Monthly Archives: July 2012
Last night I spent some time at the memorial for the shooting victims in Aurora, CO. It was in the corner of a vacant lot across from the Century 16 theater. The ground was dry and barren, except for the oasis of flowers, balloons, flags, and candles.
I experienced somewhat of a split personality feeling as part of me was drawn to the photographic oppportunites, and took in the lighting and composition of what was going on. At other times, the camera was shut off and hanging reverently at my side as I observed others and reflected on my own feelings about what had happened.
A tall wooden cross stood prominently on the street corner lit by candles and flashlights at its base. People seemed drawn there and would place their hands on it together while they bowed their heads in silent thought or prayer. Out of the darkness, a voice slowly rose above the cacophony of nearby traffic mixed with the news station generators, repeating short phrases of faith to a simple tune. Soon others joined, and the resulting chorus of strangers singing an impromptu hymn on the corner of a busy city street was one of the most beautiful things I have ever heard. The voice of the girl in the photo carried slightly above the rest in a hauntingly angelic way, and was a powerful demonstration of singing talent backed by deep emotion.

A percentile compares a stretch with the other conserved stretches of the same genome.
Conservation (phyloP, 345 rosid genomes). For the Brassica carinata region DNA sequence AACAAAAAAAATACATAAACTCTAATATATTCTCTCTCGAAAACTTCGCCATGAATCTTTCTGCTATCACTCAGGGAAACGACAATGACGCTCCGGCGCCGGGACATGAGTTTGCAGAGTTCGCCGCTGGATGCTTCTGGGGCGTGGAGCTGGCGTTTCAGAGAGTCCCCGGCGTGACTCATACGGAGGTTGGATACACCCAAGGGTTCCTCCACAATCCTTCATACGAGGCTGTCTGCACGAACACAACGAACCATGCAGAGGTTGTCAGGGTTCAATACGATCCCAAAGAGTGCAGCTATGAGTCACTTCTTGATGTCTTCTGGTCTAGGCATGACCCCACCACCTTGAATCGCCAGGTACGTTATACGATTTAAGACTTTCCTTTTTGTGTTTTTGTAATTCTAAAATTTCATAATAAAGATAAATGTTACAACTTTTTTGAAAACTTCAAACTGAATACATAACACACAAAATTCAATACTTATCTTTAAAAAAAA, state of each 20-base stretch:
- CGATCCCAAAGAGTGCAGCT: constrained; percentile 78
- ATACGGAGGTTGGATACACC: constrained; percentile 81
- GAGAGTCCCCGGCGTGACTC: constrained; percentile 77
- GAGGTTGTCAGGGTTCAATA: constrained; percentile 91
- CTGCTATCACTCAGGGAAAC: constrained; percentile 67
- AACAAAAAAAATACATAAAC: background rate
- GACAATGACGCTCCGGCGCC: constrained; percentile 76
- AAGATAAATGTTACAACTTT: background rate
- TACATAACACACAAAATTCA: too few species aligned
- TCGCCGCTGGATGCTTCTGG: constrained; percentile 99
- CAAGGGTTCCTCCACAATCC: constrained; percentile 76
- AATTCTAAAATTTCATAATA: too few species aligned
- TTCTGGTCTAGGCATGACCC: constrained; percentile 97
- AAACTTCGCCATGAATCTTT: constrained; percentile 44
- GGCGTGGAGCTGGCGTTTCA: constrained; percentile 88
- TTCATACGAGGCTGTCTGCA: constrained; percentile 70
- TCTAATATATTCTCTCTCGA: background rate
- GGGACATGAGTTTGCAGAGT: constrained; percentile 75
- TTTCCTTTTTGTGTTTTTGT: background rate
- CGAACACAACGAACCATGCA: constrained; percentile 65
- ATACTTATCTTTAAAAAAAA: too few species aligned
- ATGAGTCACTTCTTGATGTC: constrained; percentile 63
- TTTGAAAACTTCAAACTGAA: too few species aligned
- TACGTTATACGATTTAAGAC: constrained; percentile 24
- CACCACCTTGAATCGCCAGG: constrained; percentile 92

It was a moving experience, and one that I was glad to share with those strangers brought together by a terrible event.
After a year and a half of including a ‘pic of the week’ at the end of my weekly training summary, I’ve decided to let it stand as a post of its own. I’m also implementing a rule that the Friday Foto needs to have been taken sometime in the last week. No recycling. I am doing this to keep me engaged in building my photography skills, and to make me work harder to get fresh shots. Click here to see my previous Friday Foto posts.
According to Wikipedia, Mountain Goats do not belong to the genus Capra (that of true goats). Instead, they are the sole species in the genus Oreamnos, a Greek term meaning mountain lamb. In the wild they live from between 12 to 15 years, with a lifespan mainly dictated by their teeth wearing down. Nannies give birth in late May to early June. The kids weigh around 7lbs at birth.
This pair is likely just 4-6 weeks old. They were a lot of fun to watch as they played and jumped from rock to rock.
Thank you to everyone that participated in my fundraising effort for Colorado wildfire relief by liking, sharing, and linking to my photo and blog post. I was able to send $550 to the Colorado Chapters of the American Red Cross today as a result of your support and the generous matching provided by my employer.
An especially HUGE thanks goes to those of you that purchased prints.
Anyone interested in buying a print can do so here.
100% of the money after printing and shipping costs goes to the Red Cross.